Dubai: Drivers beware. The next time you weave through lanes, be aware that chances are now greater for a police officer to flag you down for violating Dubai's traffic rules.
A new rule implemented beginning this week gives the approximately 20,000 members of the Dubai Police force the authority to issue traffic fines and impound vehicles whose registration has expired.
Earlier, only traffic police officers totalling about 800 could issue such fines.
The new regulation is aimed at curbing the number of road violations and ensure motorists are more conscious of their driving, said Major General Mohammad Saif Al Zafein, Director of the General Department of Traffic at Dubai Police.
"Any officer stopping a motorist for any road violation will have access to his/her traffic violation record and will be able to issue a fine or take action in coordination with the traffic department," said Al Zafein.
Senior traffic officers will monitor the roads day and night. "I will personally take to the roads to monitor the driving of motorists and issue fines. This is being done to change the general perception about senior officers and that it is the duty of every officer to monitor driving habits. And I believe when motorists see that officers are present to ensure they follow the rules they will be more conscious," Al Zafein said.
In the first quarter of 2009, the total number of traffic fines issued totalled 727,054. This year, the figures dropped to 608,776.
This drop in fines is attributed to many reasons but one of them is due to the increase in patrols monitoring the streets.
"Patrol units from police stations backed-up traffic officers to curb violations," he said.
According to Al Zafein, the number of on-the-spot fines issued to motorists in the first quarter this year reached 278,964, compared to 251,336 in the same period last year.
Truck drivers committed 6,416 offences in the first quarter of 2010 compared to 1,852 during the same period in 2009. There were 3,884 motorists who were caught jumping red lights in the first quarter of 2010 compared to 2,612 in 2009.
"The number of accidents and injuries has decreased, and that is because a lot of people are taking more precautions now, such as fastening their seatbelts," said Al Zafein.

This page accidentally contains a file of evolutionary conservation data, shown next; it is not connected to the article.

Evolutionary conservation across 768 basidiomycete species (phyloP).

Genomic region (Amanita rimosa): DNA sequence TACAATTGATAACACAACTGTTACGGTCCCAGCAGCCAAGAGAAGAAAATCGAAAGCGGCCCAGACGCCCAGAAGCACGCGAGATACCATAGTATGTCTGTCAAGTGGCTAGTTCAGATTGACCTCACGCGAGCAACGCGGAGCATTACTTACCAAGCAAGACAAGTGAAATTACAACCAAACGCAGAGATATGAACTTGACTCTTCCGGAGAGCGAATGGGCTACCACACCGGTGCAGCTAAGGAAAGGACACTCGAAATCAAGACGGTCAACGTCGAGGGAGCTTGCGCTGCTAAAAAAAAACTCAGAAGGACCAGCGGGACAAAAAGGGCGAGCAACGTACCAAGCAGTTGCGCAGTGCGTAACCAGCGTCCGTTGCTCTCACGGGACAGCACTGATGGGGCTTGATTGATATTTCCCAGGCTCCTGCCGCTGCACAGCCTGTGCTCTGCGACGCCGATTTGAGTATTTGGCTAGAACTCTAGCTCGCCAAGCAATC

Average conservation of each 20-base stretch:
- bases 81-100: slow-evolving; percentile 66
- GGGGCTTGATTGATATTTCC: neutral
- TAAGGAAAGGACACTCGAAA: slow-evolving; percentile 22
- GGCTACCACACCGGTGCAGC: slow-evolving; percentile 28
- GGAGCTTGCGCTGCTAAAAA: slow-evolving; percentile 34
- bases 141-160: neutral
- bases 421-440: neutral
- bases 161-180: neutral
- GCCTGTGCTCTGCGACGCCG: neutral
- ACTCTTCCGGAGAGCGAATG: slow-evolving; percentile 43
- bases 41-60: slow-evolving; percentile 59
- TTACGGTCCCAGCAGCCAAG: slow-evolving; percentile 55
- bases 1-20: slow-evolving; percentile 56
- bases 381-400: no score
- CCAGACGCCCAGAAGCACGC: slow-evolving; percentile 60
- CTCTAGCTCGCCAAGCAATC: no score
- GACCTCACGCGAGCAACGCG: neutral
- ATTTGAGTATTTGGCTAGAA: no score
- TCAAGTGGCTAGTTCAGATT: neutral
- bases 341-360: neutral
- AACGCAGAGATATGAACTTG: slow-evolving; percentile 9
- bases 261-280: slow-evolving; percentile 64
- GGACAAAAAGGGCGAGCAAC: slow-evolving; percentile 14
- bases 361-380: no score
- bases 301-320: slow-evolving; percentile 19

800: traffic police officers in Dubai
20,000: approximate number of personnel in police force
608,776: traffic fines issued in first quarter
278,964: on-the-spot traffic fines issued
First quarter traffic violators
The three most dangerous roads with the highest number of fatalities are Emirates road, Dubai Bypass road and Dubai-Al Ain road.
In the first quarter of 2010, 62 people were killed whereas it was 69 in the first period of 2009
"The most dangerous road in the emirate so far is the Emirates road which holds the highest number of fatalities. This is for several reasons such as the existence of both trucks and cars on one road, and the reckless driving that occurs there," according to Maj Gen Mohammad Saif Al Zafein, Director of the General Department of Traffic at Dubai Police.
The indicator of traffic fatalities that the department aims to reach is 11.8 person for every 100,000 of the population a decline to last year's indicator which reached 12.9.
"From the statistics of the first quarter of 2010 it is idealistic to meet this indicator thus we have a range from 11.8 to 12.5," said Maj Gen Al Zafein.
My Comments as follows:
I am happy to see this move, may be a side effect of constant effort to highlight such cases of rash driving happening around through community reports, letters and suggestion options at the Dubai Police site. Many times I have felt, life was at the mercy of some reckless driver who ignore his life as well as of the others on the road. Congratulations to sustained efforts by authorities to ensure a safe road for us.
Ramesh Menon, Abu Dhabi, United Arab Emirates
To read this in original, please visit GULF NEWS ONLINE